Britain Military Says Freed Sailors And Marines Won't Be Punished For Making Apologies To Iran
Thursday, April 5th 2007, 7:47 am
News On 6
LONDON (AP) _ None of the sailors and marines freed by Iran will be punished for making apologies to the Iranians, the Defense Ministry said Thursday, but authorities will study the procedures being followed by the Royal Navy team when it was captured.
Although no penalty is planned, officials will examine the circumstances in which some of the 15 sailors and marines appeared in videos on Iranian state television offering regrets for entering Iran's territorial waters, while Britain's government has insisted they were in Iraqi waters.
The footage was met with disgust in Britain, where many were angry at Iran but some also harshly criticized the prisoners for caving in.
Defense officials sought to quash the criticism of the personnel.
``They did exactly as they should have done from start to finish and we are proud of them,'' said Air Chief Marshal Jock Stirrup, the head of Britain's armed forces and top military adviser.
Most British military personnel are given training on being captured, but only special operations troops and pilots receive specialized training on what to do if taken hostage, the ministry said.
Although experts said the broadcast admissions were almost surely made under duress, many British newspapers lashed out at the crew and the country's military.
``First, there is the apparent incompetence of the Royal Navy in providing insufficient protection to lightly armed inflatables, at a time when relations between Iran and the West were particularly volatile following the imposition of U.N. sanctions,'' the Daily Telegraph said in an editorial.
``Second, the seized personnel lost no time in admitting to having trespassed and in apologizing for their mistake. The old military practice of giving name, rank and number, and no more, has obviously been abandoned.''
Some critics said American troops would have behaved differently.
The Code of the U.S. Fighting Force, which guides troops if they are taken captive, says soldiers must resist participating in propaganda broadcasts or furnishing self-criticism of any kind.
But despite that prohibition, Americans who acted similarly to the Britons would ``most certainly not'' be punished, said Thomas Donnelly, a security analyst at the American Enterprise Institute who served on the staff of the House Armed Services Committee for four years.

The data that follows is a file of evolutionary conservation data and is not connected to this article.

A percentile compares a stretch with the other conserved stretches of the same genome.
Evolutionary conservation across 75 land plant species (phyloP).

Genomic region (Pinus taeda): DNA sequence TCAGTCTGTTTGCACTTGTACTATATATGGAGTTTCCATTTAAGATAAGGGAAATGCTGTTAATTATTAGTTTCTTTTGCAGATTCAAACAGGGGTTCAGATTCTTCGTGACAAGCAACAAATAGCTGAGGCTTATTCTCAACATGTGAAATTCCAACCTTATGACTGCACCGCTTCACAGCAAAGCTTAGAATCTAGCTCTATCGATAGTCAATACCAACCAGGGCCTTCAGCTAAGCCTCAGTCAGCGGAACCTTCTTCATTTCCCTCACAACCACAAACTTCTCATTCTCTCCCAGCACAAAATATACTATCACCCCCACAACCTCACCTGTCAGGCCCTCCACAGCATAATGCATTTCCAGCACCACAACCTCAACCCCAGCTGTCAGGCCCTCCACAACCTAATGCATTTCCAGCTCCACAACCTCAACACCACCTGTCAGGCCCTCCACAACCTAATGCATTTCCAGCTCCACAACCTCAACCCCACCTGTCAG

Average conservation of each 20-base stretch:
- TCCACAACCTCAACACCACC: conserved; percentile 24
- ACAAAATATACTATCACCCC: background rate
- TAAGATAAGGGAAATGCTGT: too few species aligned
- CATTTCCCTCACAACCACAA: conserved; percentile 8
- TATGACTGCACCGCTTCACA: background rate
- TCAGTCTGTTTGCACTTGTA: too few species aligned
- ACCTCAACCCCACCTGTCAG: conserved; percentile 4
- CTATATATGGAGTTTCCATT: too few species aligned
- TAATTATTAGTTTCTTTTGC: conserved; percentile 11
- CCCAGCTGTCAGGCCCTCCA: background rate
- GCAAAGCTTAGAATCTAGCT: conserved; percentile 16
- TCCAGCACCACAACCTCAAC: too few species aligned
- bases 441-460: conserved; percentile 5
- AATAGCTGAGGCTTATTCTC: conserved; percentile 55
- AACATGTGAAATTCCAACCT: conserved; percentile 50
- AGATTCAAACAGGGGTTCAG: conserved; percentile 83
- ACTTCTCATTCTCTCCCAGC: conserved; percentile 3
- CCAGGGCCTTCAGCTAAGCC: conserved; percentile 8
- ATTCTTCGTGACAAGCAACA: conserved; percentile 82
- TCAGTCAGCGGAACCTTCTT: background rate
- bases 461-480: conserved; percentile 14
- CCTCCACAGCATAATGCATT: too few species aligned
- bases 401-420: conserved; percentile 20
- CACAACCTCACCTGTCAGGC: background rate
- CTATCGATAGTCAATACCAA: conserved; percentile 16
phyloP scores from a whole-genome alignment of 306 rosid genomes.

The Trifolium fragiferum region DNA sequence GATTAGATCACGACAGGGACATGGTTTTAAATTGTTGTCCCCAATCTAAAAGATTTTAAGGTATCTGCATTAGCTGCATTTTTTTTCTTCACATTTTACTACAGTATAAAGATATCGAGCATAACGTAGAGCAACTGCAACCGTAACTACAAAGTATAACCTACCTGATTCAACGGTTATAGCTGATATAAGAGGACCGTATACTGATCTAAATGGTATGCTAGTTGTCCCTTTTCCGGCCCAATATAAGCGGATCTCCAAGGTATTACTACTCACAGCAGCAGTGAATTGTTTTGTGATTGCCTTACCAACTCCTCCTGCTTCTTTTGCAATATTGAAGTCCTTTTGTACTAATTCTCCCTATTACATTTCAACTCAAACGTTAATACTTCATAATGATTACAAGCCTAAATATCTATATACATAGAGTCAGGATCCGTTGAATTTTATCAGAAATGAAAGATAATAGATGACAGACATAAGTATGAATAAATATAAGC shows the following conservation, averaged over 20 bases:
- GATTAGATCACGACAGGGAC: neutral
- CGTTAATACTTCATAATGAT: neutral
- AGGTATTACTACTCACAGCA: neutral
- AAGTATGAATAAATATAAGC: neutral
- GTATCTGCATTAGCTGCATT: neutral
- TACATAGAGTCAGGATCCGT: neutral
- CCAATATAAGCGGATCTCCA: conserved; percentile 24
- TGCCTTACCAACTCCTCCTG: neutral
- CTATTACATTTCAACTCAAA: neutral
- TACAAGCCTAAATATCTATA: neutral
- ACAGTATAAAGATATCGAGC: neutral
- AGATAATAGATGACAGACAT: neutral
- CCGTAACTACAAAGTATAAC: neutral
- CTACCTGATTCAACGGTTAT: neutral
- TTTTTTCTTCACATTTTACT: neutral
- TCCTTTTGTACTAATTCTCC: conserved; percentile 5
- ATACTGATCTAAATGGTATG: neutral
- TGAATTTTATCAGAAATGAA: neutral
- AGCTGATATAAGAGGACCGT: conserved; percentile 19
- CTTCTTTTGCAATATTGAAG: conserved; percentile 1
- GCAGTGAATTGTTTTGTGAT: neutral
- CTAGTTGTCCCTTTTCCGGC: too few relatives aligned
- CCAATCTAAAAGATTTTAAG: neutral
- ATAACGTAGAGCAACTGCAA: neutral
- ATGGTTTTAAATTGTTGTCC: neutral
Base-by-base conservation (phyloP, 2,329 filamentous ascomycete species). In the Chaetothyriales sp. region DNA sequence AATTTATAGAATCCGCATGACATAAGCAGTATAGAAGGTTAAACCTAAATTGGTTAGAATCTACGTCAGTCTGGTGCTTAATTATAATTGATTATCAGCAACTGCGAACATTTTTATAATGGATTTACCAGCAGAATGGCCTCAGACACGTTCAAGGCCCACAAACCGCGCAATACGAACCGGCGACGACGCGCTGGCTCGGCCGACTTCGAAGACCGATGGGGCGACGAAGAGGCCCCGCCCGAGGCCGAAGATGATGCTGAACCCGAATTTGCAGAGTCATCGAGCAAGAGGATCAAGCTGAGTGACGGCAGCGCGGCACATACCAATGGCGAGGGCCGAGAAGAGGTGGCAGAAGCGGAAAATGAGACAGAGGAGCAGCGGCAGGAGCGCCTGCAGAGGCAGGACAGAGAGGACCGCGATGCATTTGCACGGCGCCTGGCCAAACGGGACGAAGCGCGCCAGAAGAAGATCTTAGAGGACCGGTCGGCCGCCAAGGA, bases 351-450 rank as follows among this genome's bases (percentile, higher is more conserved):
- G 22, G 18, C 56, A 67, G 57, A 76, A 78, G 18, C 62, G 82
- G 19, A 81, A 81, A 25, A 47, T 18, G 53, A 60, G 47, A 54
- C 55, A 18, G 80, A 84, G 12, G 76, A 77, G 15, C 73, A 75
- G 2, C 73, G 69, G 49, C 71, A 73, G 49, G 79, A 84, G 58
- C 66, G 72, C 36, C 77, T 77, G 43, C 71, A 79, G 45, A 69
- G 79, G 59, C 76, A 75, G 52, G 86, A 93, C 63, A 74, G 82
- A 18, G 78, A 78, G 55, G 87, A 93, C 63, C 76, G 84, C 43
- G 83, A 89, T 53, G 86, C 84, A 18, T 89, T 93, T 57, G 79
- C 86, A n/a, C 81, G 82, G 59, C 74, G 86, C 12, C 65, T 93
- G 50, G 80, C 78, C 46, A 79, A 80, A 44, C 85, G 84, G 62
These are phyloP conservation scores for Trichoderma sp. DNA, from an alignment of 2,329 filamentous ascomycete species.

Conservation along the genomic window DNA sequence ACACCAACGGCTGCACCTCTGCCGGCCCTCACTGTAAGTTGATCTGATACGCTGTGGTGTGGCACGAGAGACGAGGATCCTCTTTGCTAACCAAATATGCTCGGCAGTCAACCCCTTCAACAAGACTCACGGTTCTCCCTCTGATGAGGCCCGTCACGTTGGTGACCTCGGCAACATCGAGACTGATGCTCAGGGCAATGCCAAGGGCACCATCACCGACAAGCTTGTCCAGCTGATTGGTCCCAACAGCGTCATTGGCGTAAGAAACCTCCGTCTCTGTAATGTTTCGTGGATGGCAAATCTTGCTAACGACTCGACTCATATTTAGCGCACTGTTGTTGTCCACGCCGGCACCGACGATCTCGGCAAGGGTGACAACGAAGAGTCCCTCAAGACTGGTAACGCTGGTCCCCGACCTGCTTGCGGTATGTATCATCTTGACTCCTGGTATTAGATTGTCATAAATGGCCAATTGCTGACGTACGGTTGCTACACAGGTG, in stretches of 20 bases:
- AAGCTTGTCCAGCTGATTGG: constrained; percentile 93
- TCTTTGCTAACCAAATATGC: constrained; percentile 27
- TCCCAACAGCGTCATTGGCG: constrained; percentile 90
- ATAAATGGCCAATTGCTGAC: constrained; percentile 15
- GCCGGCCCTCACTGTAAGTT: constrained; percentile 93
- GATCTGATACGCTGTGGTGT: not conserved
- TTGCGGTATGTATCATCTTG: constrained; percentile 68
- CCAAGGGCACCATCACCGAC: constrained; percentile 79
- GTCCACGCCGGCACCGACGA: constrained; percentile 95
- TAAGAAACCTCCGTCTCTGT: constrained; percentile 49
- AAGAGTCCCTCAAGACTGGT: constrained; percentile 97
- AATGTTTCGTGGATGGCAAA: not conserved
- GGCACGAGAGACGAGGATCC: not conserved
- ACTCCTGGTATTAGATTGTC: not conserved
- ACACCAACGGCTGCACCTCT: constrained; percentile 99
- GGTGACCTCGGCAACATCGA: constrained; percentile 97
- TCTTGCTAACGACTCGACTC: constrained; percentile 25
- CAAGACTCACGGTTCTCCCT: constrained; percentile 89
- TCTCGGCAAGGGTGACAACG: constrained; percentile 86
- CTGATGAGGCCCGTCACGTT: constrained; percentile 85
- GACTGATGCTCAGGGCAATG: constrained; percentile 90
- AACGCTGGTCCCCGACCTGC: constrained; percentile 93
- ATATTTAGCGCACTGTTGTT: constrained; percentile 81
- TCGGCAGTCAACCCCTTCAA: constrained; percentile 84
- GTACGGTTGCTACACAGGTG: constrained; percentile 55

``Those were transparently cooked-up confessions. It would be wrong to criticize those people, and besides they were not betraying anything to put anyone at risk,'' he said.
The British personnel were in two inflatable boats when captured March 23 while patrolling for smugglers near the mouth of the Shatt al-Arab, a waterway long a disputed dividing line between Iraq and Iran. They had just inspected an Indian cargo ship, one of 66 boardings they had performed since beginning their mission in March, British officials said.
Iran said the crew entered Iranian waters. Britain insisted they were in Iraqi waters working under a U.N. mandate. A similar incident took place in 2004 when Iran seized a British crew for three days.
The Defense Ministry said its investigation would study the crew's mission, location and tactics.
After the freed naval team returned home Thursday, Britain's Sky News raised questions about its activities. It said an officer in the captured crew, Royal Marine Capt. Chris Air, had said in an interview three weeks ago that the team was gathering intelligence on Iran during its patrols.
The Defense Ministry denied the boat patrol was an intelligence mission, saying the team just spoke to ship captains in the Persian Gulf and Shatt Al-Arab to determine who is using shipping routes.
Richard Dalton, former British ambassador to Iran, said the incident would force the Royal Navy to re-examine the way it conducts operations in the Persian Gulf.
He said it was crucial to work out with Iran ways to avoid similar incidents. ``But more important than that is the need for additional force protection for exposed naval units,'' he said.